Monday, May 21, 2018

Say Yes to the Dress

“The fine linen is the righteous deeds of the saints.”

The book is Revelation, and before us is the marriage supper of the Lamb. The Bride is a certain subset of God’s people (we shall not revisit that discussion in detail here), and others among God’s redeemed are present to celebrate. The Bride has clothed herself with “fine linen, bright and pure.”

It’s the most uplifting picture in several chapters of what is, at times, a very dark book, and it is the great hope of the Church.

The Bride Eyes Not Her Garment …

This is the proper place for good works or acts of righteousness, isn’t it? The Bride’s clothing is not her ticket to the marriage supper, nor was she chosen by the Bridegroom for being beautifully attired. The deeds of the saints are only really seen for what they are in heaven; here on earth they are easily misattributed, misinterpreted or overlooked entirely, while deeds that are quite ungodly are often trumpeted as perfectly fitting for believers.

In fact, a life characterized by truly righteous deeds — deeds that are not just pleasing to God but both God-motivated and God-empowered — is impossible for those who do not belong to Christ, though the unsaved may certainly do good things from time to time. Paul tells us that:
“By sending his own Son in the likeness of sinful flesh and for sin, [God] condemned sin in the flesh, in order that the righteous requirement of the law might be fulfilled in us, who walk not according to the flesh but according to the Spirit.”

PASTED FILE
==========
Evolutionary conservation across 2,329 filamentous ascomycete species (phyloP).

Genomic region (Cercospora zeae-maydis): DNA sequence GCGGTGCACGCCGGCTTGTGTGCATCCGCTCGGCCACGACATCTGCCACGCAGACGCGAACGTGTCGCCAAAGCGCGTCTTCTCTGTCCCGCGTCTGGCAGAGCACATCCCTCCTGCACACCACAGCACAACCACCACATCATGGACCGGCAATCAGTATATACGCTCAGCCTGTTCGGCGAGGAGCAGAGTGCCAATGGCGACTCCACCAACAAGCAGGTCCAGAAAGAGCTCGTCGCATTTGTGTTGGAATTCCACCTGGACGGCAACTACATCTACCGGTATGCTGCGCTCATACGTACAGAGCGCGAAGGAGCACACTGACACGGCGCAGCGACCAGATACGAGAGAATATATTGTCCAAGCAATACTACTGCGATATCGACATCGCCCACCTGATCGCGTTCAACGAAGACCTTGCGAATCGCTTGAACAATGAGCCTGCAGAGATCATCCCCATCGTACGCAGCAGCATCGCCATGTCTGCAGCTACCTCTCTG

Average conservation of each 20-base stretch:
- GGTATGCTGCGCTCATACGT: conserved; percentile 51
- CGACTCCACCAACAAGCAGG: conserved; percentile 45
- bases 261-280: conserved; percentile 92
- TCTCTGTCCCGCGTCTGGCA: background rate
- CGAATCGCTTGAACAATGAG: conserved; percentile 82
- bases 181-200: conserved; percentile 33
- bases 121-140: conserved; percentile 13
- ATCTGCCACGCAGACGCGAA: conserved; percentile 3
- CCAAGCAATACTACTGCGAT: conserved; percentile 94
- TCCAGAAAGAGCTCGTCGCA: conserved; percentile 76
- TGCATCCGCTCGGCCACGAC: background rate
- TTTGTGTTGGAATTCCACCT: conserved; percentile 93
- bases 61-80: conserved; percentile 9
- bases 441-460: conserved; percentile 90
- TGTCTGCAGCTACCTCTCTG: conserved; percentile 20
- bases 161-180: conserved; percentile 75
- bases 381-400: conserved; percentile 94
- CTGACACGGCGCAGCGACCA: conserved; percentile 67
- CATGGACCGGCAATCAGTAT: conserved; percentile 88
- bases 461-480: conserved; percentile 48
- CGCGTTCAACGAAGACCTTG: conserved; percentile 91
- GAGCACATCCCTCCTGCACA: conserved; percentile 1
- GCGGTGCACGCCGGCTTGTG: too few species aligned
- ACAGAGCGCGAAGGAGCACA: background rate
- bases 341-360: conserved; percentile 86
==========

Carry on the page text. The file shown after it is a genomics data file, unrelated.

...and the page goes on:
The Greek for “righteous requirement” in Romans is the same as “righteous deeds” in Revelation.

… But Her Dear Bridegroom’s Face

One of the purposes for which the Son was sent into the world was to equip us to meet the requirements of the law. In one sense, these righteous requirements are forever and entirely met at the cross in Christ. But the death, resurrection and glorification of the Lord Jesus has also made possible the giving of the Holy Spirit to those he justified once and for all, equipping us to fulfill the righteous requirements of the law not just legally and technically, but in daily practice.

You will understand that I am not speaking of some sort of nit-picking, box-ticking approach to the Christian life, but merely the natural outflowing of the Spirit’s work in us. As Paul will go on to say five chapters later, “Love does no wrong to a neighbor; therefore love is the fulfilling of the law.” It is these deeds of love lived out which adorn the Bride in heaven.

It is notable that the Bride’s garment is not solely her choice. What sounds like a great multitude cries out that “it was granted her to clothe herself with fine linen.” The righteous deeds that adorn the Bride are not all her doing; indeed, “it is God who works in you, both to will and to work for his good pleasure.” His is the glory for her righteous deeds, and he confers that glory upon her in grace.

But while this marvelous work in us is wholly of God, it cannot take place without our willing participation. Though her garb is granted, the Bride must nonetheless “clothe herself” by following the natural promptings of the Spirit through a life of obedience to his word. We must all, in effect, “put on the Lord Jesus Christ, and make no provision for the flesh, to gratify its desires.”

Yet for all that, the Bride has only responded appropriately to the sovereign hand of God moving in her experience. She has, in effect, done nothing more impressive than to say yes to the dress.

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